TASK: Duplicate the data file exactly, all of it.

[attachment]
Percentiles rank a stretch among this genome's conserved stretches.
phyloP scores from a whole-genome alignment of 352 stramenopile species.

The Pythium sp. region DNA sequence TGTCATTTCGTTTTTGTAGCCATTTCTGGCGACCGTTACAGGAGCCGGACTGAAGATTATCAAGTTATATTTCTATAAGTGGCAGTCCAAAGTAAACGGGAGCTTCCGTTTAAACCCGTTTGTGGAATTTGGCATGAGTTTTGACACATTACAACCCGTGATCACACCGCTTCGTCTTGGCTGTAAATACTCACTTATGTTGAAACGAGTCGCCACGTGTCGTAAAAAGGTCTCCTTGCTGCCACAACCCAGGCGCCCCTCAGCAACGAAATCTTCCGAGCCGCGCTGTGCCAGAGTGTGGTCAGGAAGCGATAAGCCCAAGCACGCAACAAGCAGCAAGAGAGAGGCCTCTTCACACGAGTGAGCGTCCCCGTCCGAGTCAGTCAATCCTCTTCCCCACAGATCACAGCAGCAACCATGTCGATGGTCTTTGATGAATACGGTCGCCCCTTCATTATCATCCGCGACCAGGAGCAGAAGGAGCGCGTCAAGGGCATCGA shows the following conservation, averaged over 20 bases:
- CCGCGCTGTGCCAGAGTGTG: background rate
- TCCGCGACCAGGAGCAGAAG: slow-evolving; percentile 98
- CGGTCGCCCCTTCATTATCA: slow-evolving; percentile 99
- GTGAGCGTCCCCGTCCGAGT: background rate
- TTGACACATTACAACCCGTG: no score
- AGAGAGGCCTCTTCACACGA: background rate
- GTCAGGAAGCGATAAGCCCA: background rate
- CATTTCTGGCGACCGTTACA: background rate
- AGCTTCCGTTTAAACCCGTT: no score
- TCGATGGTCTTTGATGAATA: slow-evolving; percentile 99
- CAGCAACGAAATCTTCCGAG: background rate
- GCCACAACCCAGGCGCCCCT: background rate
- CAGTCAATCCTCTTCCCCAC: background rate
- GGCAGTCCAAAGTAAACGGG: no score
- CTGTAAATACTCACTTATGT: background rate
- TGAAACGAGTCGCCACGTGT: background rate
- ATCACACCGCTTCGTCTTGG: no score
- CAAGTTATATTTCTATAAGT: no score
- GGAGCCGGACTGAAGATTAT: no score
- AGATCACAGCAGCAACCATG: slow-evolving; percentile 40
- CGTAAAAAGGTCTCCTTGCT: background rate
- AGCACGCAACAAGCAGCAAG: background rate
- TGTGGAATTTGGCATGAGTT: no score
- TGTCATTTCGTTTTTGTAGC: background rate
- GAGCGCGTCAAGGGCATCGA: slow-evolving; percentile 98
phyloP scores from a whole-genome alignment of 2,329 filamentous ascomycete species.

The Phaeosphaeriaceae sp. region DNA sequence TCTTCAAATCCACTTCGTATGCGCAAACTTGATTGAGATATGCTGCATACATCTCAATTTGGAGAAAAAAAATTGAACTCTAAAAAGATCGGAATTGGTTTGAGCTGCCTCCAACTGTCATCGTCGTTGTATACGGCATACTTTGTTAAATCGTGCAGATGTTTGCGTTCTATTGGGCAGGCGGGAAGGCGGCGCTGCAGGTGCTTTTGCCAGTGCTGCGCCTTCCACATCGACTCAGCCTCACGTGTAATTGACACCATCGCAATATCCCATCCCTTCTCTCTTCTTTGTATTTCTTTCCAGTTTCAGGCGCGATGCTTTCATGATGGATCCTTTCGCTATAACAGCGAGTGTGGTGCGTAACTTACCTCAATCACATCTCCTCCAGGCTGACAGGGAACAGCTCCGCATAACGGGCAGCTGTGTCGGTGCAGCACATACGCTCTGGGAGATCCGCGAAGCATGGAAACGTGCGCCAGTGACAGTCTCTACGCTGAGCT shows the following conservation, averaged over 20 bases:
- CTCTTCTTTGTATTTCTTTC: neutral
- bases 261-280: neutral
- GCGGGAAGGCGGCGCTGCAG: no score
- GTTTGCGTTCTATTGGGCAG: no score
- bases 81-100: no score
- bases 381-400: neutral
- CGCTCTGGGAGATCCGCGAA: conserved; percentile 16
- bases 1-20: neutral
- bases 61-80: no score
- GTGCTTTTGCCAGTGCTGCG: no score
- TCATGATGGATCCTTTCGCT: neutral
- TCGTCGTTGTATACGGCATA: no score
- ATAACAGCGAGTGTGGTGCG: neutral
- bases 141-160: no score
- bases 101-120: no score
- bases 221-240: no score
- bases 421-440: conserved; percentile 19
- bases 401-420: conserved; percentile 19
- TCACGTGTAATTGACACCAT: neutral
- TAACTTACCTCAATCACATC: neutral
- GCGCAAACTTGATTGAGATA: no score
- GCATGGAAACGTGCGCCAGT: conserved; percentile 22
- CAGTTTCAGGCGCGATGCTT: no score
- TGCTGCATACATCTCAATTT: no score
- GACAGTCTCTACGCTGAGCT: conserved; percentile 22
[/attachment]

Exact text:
Percentiles rank a stretch among this genome's conserved stretches.
phyloP scores from a whole-genome alignment of 352 stramenopile species.

The Pythium sp. region DNA sequence TGTCATTTCGTTTTTGTAGCCATTTCTGGCGACCGTTACAGGAGCCGGACTGAAGATTATCAAGTTATATTTCTATAAGTGGCAGTCCAAAGTAAACGGGAGCTTCCGTTTAAACCCGTTTGTGGAATTTGGCATGAGTTTTGACACATTACAACCCGTGATCACACCGCTTCGTCTTGGCTGTAAATACTCACTTATGTTGAAACGAGTCGCCACGTGTCGTAAAAAGGTCTCCTTGCTGCCACAACCCAGGCGCCCCTCAGCAACGAAATCTTCCGAGCCGCGCTGTGCCAGAGTGTGGTCAGGAAGCGATAAGCCCAAGCACGCAACAAGCAGCAAGAGAGAGGCCTCTTCACACGAGTGAGCGTCCCCGTCCGAGTCAGTCAATCCTCTTCCCCACAGATCACAGCAGCAACCATGTCGATGGTCTTTGATGAATACGGTCGCCCCTTCATTATCATCCGCGACCAGGAGCAGAAGGAGCGCGTCAAGGGCATCGA shows the following conservation, averaged over 20 bases:
- CCGCGCTGTGCCAGAGTGTG: background rate
- TCCGCGACCAGGAGCAGAAG: slow-evolving; percentile 98
- CGGTCGCCCCTTCATTATCA: slow-evolving; percentile 99
- GTGAGCGTCCCCGTCCGAGT: background rate
- TTGACACATTACAACCCGTG: no score
- AGAGAGGCCTCTTCACACGA: background rate
- GTCAGGAAGCGATAAGCCCA: background rate
- CATTTCTGGCGACCGTTACA: background rate
- AGCTTCCGTTTAAACCCGTT: no score
- TCGATGGTCTTTGATGAATA: slow-evolving; percentile 99
- CAGCAACGAAATCTTCCGAG: background rate
- GCCACAACCCAGGCGCCCCT: background rate
- CAGTCAATCCTCTTCCCCAC: background rate
- GGCAGTCCAAAGTAAACGGG: no score
- CTGTAAATACTCACTTATGT: background rate
- TGAAACGAGTCGCCACGTGT: background rate
- ATCACACCGCTTCGTCTTGG: no score
- CAAGTTATATTTCTATAAGT: no score
- GGAGCCGGACTGAAGATTAT: no score
- AGATCACAGCAGCAACCATG: slow-evolving; percentile 40
- CGTAAAAAGGTCTCCTTGCT: background rate
- AGCACGCAACAAGCAGCAAG: background rate
- TGTGGAATTTGGCATGAGTT: no score
- TGTCATTTCGTTTTTGTAGC: background rate
- GAGCGCGTCAAGGGCATCGA: slow-evolving; percentile 98
phyloP scores from a whole-genome alignment of 2,329 filamentous ascomycete species.

The Phaeosphaeriaceae sp. region DNA sequence TCTTCAAATCCACTTCGTATGCGCAAACTTGATTGAGATATGCTGCATACATCTCAATTTGGAGAAAAAAAATTGAACTCTAAAAAGATCGGAATTGGTTTGAGCTGCCTCCAACTGTCATCGTCGTTGTATACGGCATACTTTGTTAAATCGTGCAGATGTTTGCGTTCTATTGGGCAGGCGGGAAGGCGGCGCTGCAGGTGCTTTTGCCAGTGCTGCGCCTTCCACATCGACTCAGCCTCACGTGTAATTGACACCATCGCAATATCCCATCCCTTCTCTCTTCTTTGTATTTCTTTCCAGTTTCAGGCGCGATGCTTTCATGATGGATCCTTTCGCTATAACAGCGAGTGTGGTGCGTAACTTACCTCAATCACATCTCCTCCAGGCTGACAGGGAACAGCTCCGCATAACGGGCAGCTGTGTCGGTGCAGCACATACGCTCTGGGAGATCCGCGAAGCATGGAAACGTGCGCCAGTGACAGTCTCTACGCTGAGCT shows the following conservation, averaged over 20 bases:
- CTCTTCTTTGTATTTCTTTC: neutral
- bases 261-280: neutral
- GCGGGAAGGCGGCGCTGCAG: no score
- GTTTGCGTTCTATTGGGCAG: no score
- bases 81-100: no score
- bases 381-400: neutral
- CGCTCTGGGAGATCCGCGAA: conserved; percentile 16
- bases 1-20: neutral
- bases 61-80: no score
- GTGCTTTTGCCAGTGCTGCG: no score
- TCATGATGGATCCTTTCGCT: neutral
- TCGTCGTTGTATACGGCATA: no score
- ATAACAGCGAGTGTGGTGCG: neutral
- bases 141-160: no score
- bases 101-120: no score
- bases 221-240: no score
- bases 421-440: conserved; percentile 19
- bases 401-420: conserved; percentile 19
- TCACGTGTAATTGACACCAT: neutral
- TAACTTACCTCAATCACATC: neutral
- GCGCAAACTTGATTGAGATA: no score
- GCATGGAAACGTGCGCCAGT: conserved; percentile 22
- CAGTTTCAGGCGCGATGCTT: no score
- TGCTGCATACATCTCAATTT: no score
- GACAGTCTCTACGCTGAGCT: conserved; percentile 22